When things break

January 4, 2010 1:06:39 PM PST
Things fall apart. It's scientific.

That's David Byrne's take on things, living and mechanical.

Not Thoreau, but not far off either.

I think about those words from a Byrne song when things break.

As they often do.

For some reason, it helps me get through the moment.

And I used that mantra twice with things that are meaningful to me: My favorite pair of glasses on New Year's Eve (just broke from old age) and my trusty desktop computer, which decided to just stop working (ditto on the age part).

We all deal with life's annoyances - some smaller than others - and we have no idea what someone else may be going through when we walk into the office and say, 'Hi, Happy New Year.' Similarly, they have no idea that our favorite pair of glasses is broken, or that we're worried all of our important documents and financial information may be lost forever.

But everyone has something going on, and the sooner we appreciate that we all come to the party trailing certain burdens - some larger than others - the better we'd be.

That's all prologue to what we're covering tonight - but it's an interesting lesson for us as we deliver the news to you, and for you as you watch and listen to us deliver the news.

And as long as I'm on this thread of thought, we got a lot of feedback to our New Year's Day 11 p.m. newscast, when we reported on Rush Limbaugh's hospital news conference after he was released from his chest pain episode.

A handful of viewers didn't like that we pointed out that Mr. Limbaugh's trashing of health care reform was slightly class biased. We pointed out that he took the opportunity of all this attention on his personal health situation to criticize health care reform, and he said that the system worked very well for him. And we also observed the seeming contradiction for a man who makes tens of millions of dollars a year, who gets the best health care money can buy, suddenly trashing a reform campaign for people who don't make much money.

It was not opinion, it was an observation. Could we have instead said it - in the form of a question? Perhaps that would have been a better way to observe the situation, and it might have soothed some people's feelings that I was too opinionated.

It is not my job to bloviate and opinionate. It is my job - our job - to observe the facts and the nuances; to observe situations and report them. That's what we were trying to do with the Limbaugh story.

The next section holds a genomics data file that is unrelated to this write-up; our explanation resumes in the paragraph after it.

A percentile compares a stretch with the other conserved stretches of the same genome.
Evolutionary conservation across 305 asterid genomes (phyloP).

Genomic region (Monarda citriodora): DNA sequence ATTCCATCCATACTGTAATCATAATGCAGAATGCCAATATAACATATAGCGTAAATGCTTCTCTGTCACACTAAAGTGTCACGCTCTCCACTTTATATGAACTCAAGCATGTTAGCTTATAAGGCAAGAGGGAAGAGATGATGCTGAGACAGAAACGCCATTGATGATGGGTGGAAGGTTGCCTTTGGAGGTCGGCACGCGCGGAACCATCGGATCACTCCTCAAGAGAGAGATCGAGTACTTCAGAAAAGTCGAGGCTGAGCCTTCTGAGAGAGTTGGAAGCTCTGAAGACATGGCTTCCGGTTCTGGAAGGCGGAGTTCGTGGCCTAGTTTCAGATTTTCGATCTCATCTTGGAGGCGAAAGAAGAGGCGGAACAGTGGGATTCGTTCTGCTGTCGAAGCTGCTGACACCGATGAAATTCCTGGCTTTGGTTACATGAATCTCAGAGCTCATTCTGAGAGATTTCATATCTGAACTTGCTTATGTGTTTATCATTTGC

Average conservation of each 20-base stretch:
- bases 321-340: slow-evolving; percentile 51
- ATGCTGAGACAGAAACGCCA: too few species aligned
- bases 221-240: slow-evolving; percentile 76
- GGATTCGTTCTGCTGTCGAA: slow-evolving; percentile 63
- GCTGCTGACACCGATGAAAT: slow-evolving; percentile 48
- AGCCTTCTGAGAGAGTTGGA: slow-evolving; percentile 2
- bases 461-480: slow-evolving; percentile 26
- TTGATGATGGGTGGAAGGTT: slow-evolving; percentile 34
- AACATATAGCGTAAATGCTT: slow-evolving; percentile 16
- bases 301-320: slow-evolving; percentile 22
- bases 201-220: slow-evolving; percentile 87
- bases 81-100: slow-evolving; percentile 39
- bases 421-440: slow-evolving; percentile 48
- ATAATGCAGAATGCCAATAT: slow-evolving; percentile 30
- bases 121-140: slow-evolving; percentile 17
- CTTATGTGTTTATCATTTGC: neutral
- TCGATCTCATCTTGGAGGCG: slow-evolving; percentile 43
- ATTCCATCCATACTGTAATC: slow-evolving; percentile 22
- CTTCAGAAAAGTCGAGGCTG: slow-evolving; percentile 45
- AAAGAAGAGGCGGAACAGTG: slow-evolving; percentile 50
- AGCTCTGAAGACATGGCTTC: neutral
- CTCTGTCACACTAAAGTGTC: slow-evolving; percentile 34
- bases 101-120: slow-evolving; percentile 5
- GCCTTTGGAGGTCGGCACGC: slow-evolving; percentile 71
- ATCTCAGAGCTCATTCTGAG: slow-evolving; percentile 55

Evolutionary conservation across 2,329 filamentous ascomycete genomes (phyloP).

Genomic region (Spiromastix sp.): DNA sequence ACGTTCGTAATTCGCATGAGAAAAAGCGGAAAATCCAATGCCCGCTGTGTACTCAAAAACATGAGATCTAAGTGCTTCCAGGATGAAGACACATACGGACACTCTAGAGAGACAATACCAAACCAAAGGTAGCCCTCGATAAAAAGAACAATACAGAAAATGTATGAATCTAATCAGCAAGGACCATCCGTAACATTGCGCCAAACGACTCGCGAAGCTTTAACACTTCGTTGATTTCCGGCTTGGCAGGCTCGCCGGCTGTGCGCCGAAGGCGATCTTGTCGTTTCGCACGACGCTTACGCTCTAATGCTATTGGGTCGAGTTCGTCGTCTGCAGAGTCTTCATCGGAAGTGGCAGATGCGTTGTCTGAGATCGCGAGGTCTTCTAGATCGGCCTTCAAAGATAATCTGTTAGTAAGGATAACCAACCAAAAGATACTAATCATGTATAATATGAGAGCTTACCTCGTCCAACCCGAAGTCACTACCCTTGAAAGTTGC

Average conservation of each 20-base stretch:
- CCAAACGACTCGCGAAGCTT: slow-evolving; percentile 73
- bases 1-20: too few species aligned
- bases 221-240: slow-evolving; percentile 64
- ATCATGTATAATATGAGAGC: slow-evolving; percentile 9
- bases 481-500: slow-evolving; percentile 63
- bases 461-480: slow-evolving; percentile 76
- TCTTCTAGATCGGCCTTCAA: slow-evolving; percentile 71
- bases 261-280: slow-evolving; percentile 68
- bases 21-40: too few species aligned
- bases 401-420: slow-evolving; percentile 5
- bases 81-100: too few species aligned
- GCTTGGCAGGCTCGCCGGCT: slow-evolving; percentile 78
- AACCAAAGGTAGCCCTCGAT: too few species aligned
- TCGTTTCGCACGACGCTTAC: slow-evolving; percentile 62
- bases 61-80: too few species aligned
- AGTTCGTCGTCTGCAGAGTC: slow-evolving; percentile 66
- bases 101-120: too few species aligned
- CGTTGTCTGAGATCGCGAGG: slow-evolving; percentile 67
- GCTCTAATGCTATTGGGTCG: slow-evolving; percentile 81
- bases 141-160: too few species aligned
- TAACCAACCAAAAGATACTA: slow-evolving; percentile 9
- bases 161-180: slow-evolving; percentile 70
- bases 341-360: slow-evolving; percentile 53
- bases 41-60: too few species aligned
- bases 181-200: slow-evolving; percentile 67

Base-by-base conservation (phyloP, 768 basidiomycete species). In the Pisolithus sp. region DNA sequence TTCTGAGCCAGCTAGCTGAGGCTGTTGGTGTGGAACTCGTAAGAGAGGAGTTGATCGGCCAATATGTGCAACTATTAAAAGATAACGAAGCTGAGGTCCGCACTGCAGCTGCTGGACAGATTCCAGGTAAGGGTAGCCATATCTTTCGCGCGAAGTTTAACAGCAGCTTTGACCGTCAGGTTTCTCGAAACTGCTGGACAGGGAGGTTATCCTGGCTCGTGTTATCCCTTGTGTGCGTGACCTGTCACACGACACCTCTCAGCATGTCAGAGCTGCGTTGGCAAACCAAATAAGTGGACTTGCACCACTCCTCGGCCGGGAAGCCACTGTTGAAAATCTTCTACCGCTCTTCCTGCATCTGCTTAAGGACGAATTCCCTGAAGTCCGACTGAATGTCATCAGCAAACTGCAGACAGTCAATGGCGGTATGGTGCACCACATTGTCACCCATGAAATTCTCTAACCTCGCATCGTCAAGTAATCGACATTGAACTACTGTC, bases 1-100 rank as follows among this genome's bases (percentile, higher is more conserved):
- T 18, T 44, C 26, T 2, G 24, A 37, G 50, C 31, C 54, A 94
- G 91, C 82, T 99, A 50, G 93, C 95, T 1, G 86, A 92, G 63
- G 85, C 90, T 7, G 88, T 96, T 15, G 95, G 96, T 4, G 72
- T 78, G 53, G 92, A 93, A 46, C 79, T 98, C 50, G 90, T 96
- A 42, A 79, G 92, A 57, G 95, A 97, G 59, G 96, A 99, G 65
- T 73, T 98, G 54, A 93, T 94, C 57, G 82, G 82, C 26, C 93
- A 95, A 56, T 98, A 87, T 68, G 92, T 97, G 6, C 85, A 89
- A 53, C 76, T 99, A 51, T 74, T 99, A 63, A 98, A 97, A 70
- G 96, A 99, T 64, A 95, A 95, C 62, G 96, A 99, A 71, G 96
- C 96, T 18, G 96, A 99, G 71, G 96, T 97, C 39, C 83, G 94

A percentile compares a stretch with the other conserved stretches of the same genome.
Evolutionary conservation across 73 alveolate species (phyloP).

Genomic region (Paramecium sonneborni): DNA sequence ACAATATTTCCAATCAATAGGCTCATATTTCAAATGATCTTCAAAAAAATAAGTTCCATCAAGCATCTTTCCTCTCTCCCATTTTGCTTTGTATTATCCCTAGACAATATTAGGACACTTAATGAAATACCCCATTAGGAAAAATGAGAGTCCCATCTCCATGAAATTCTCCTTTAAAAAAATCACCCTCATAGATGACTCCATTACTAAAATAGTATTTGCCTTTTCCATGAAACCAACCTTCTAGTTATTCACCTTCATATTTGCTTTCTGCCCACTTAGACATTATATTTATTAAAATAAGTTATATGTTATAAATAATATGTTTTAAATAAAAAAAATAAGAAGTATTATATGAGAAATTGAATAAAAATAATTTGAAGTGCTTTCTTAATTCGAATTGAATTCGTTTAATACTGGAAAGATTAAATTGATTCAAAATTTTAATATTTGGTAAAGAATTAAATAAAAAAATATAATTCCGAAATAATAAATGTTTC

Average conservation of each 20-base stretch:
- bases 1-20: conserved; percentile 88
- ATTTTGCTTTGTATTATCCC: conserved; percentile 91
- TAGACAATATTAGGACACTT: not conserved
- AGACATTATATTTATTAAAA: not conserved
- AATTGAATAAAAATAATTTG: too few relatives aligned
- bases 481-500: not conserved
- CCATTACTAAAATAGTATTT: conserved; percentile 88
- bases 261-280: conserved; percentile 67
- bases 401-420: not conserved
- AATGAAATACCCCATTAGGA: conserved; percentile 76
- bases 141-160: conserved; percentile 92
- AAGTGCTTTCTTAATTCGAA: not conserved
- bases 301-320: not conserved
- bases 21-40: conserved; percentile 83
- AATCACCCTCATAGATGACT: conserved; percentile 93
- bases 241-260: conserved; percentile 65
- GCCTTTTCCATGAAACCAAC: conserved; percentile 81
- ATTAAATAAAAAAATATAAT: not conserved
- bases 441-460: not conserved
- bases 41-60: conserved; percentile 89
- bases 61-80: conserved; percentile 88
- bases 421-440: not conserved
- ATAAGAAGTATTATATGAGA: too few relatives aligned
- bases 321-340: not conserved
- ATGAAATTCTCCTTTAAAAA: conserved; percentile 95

For those who wrote in, angry and unsolicited, I appreciate the feedback.

Meanwhile, tonight at 11, we'll be observing the nuances and the facts of a popular cheese company - selling primarily to Hispanics - that's being shut down in New Jersey. The FDA tonight asking a federal court to shut down Quesos Mi Pueblito, after recent inspections by both the FDA and the New Jersey Dept. of Health found cheese that was contaminated with Listeria, and unsanitary conditions at the plant.

The company makes and sells several kids of Mexican cheeses - and they're for sale in stores in our area.

Also at 11, the New Year brings with it so many opportunities to have new approaches to spending money. In November, I spent a day going over every household expenditure and then nickel-and-diming the budget. No discretionary expenditure was sacred; and, in fact, by day's end we had cut phones and some cable channels we didn't use much, and a host of other variable costs.

It was an eye-opening and liberating experience.

Tonight, Jeff Pegues takes that theme - and applies it to often-overlooked expenditures that could, over the course of a year, save you some big bucks.

Like phone plans, and car insurance costs, and entertainment expenses.

We'll also have any breaking news of the night, plus Lee Goldberg's AccuWeather forecast (cold enough for you?) and Scott Clark with the night's sports, including the Jets playoff qualification victory in the final regular-season game last night.

I hope you can join Liz Cho and me, tonight at 11.

BILL RITTER


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